The media has extensively covered China’s widespread usage of cameras and facial recognition technologies. Now, these are the world’s most-surveilled cities.
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It might surprise you to learn that the worldwide urban population did not surpass the rural population until 2007. With roughly 3.3 billion each, the two groups were roughly split in half at that time.
Over 55% of people now reside in urban areas, and by 2050, that number is predicted to rise to 68%. Many of the biggest cities in the world now house tens of millions of people as a result of this trend.
Governments, companies, and families have all placed innumerable security cameras as a result of this astounding density for a variety of reasons, including preventing crime. The most surveilled cities in the world were visualized by Visual Capitalist’s Marcu Lu using data from a recent report from Comparitech to help understand the scope of this surveillance.
The List (Excluding China)
These are the top 10 cities in the world in terms of surveillance, barring China for the time being.
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India, the second-most populous nation in the world, is home to the top four cities. The nation’s efforts to lessen crimes against women are mostly reliant on surveillance cameras.
Cities from a number of nations are listed farther down the list. One of them is Russia, which has increased the number of security cameras it uses recently. Human rights advocates are concerned that facial recognition technology might be used as an instrument of oppression given the nation’s history of human rights crimes.
Los Angeles, the sole American city on the list, is home to some of the wealthiest towns and neighborhoods in the nation. That includes Beverly Hills, which the Los Angeles Times reports has more than 2,000 cameras for its 32,500 residents. That amounts to approximately 62 cameras per 1,000 people, which places Beverly Hills at #2 globally if it were ranked separately.
Surveillance in China
According to IHS Markit, there will be more than 1 billion deployed security cameras worldwide by 2021. The company also thinks 54% of these cameras are in China.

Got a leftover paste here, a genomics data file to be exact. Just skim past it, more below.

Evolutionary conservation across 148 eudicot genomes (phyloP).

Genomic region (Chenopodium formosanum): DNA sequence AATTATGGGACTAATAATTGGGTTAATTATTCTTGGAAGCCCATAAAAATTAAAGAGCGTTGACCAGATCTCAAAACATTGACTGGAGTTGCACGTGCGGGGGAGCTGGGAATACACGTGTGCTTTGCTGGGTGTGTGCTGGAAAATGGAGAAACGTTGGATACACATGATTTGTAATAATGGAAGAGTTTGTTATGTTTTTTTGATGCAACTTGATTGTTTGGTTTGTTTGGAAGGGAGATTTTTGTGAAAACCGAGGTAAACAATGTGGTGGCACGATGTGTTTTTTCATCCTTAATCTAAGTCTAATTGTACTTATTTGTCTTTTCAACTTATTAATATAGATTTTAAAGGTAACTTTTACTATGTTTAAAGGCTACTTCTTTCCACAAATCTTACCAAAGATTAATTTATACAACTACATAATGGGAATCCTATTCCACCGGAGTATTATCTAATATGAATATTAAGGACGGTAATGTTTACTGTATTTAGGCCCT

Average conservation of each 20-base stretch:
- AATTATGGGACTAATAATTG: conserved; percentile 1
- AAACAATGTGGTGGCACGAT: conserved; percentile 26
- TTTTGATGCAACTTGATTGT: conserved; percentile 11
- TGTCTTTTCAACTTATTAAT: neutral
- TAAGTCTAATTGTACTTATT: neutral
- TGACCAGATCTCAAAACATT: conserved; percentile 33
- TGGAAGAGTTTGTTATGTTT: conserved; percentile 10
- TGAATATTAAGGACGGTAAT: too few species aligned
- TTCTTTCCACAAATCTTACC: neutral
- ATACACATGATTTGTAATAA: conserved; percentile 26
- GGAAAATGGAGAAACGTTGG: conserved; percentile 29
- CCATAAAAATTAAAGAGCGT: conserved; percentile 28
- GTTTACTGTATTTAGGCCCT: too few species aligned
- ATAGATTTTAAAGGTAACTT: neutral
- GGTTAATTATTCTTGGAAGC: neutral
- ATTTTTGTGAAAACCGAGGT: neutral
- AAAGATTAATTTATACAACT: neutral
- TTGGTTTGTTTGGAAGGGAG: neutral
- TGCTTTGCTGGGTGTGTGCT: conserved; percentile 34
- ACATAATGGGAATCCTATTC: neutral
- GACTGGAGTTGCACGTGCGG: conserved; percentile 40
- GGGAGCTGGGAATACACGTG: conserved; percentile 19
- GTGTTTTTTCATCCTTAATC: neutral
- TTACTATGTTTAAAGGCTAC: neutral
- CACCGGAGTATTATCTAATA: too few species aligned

How many cameras there are in each Chinese city is impossible to determine owing to the lack of transparency. However, if we estimate that China has 540 million cameras and split that number by its 1.46 billion population, we may logically conclude that there are 373 cameras for every 1,000 people (figures rounded).
This method has a flaw in that it makes the unrealistic assumption that everyone in China lives in a city. According to the most recent World Bank statistics, nearly 500 million people—or 37% of China’s population—live in rural areas.
With this in consideration, a Tier 1+ Chinese city (such as Shanghai) is likely to have many more cameras per 1,000 residents than 373.
More About China
The media has extensively covered China’s widespread usage of cameras and facial recognition technologies. These networks support the nation’s social credit system, which grants local governments a previously unheard-of level of control over their citizens.
China’s camera networks, for instance, can be used to confirm ATM withdrawals, grant entry to houses, and even publicly humiliate people for infractions as petty as jaywalking.
To Western listeners, this can sound like a dystopian nightmare, but to Chinese people, it is largely a wonderful thing. 80% of participants in a 2018 survey of 2,209 individuals expressed support for social credit systems.
Consider watching this video from The Economist to understand more about monitoring in Chinese cities as it examines the advantages and drawbacks of extensive governmental control: